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Oil and gas companies in Pennsylvania could benefit from a change to a Federal Reserve stimulus program aimed at helping businesses during the coronavirus pandemic. Critics have attacked the changes, calling them a “stealth bailout” for heavily indebted oil and gas companies.  

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The changes were made in late April to the Fed’s Main Street Lending program, part of the $2 trillion coronavirus relief bill passed by Congress in March. The $600 billion loan program is intended to help small- and medium-sized businesses that were in good financial shape before the pandemic struck. 

When the Fed rolled out the program, it prohibited companies from using the loans to pay off debts. 

Oil and gas companies and their advocates asked the central bank to loosen up those guidelines. One of their biggest asks: They wanted to be allowed to use the loans to pay off other debts, too. 

The Fed’s final guidelines gave those companies their wish — companies could use the loans to pay off some types of debt. And the maximum loan size increased from $150 million to $200 million. 

Oil-state Sens. Ted Cruz of Texas and Kevin Cramer of North Dakota praised the changes.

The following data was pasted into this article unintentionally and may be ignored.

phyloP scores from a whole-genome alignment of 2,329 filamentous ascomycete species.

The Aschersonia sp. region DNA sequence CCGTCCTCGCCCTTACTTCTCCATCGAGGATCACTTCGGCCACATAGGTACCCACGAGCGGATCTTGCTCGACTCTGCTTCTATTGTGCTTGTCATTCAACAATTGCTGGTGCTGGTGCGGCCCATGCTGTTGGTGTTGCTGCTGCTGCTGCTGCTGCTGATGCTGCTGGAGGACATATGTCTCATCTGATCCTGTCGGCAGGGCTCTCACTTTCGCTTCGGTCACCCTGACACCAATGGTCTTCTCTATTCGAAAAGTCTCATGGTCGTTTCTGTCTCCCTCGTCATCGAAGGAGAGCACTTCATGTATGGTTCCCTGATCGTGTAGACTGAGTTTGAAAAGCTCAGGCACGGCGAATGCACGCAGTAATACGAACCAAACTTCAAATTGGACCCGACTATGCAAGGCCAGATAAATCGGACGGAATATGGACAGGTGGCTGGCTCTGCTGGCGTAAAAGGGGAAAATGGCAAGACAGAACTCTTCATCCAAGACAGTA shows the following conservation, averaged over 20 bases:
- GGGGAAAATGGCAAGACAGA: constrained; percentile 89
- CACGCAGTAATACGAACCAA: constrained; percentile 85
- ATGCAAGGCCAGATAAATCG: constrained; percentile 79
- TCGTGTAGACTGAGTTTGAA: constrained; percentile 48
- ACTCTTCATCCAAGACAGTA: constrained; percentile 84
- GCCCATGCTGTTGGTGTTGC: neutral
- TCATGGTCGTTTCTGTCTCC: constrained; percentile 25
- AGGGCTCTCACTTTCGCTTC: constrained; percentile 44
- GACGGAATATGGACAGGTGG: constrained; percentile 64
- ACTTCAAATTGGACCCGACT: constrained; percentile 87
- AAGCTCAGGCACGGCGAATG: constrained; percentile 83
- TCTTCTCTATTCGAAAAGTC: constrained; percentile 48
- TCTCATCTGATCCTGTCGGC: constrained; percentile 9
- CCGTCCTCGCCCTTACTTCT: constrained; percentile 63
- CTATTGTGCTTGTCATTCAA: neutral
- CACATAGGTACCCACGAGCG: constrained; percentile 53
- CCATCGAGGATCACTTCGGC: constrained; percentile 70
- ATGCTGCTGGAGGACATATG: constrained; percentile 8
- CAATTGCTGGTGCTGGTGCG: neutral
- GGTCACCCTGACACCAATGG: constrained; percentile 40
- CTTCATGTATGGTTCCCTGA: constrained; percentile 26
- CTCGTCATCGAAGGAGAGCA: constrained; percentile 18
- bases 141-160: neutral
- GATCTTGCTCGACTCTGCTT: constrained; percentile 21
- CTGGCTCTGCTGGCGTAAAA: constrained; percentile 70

“It’s another arrow in the quiver” to help the oil industry in his state, Cramer said in a video statement

Environmentalists questioned whether the government should be throwing a lifeline to the fossil fuel industry — one of the country’s biggest sources of greenhouse gases. Emissions must be cut dramatically, scientists say, if the world is to avoid the worst effects of climate change.

Others saw the Federal Reserve — an independent institution that is supposed to stay outside politics — giving preferential treatment to a powerful industry with substantial ties to the Trump administration. 

“This is an oil bailout for a specific set of companies,” said Graham Steele, the director of the Corporations and Society Initiative at Stanford Graduate School of Business.

Steele, a former aide to Democratic Senator Sherrod Brown of Ohio, said the program is risky because climate change risks making these companies’ assets — oil and gas reserves — “stranded assets” in the future, if governments tax carbon to avert runaway climate change. 

He said the loans are also risky because many of the companies were doing poorly before the pandemic.  

“(The Fed) had structured the program in a way so as not to lose taxpayers’ money. And now members of Congress and industry have lobbied them. And under that pressure, they have buckled. They have changed the program to help out a specific industry,” Steele said.

The Federal Reserve says changes to the program weren’t made with the oil industry in mind, and that other industries could benefit. Business groups like the U.S. Chamber of Commerce also lobbied for the changes. 

But observers see the Fed’s revisions to its lending guidelines as a clear win for oil and gas companies. 

David Livingston with Eurasia group, a risk management firm, said the changes are especially good for oil and gas companies because of the high amount of debt some have accumulated.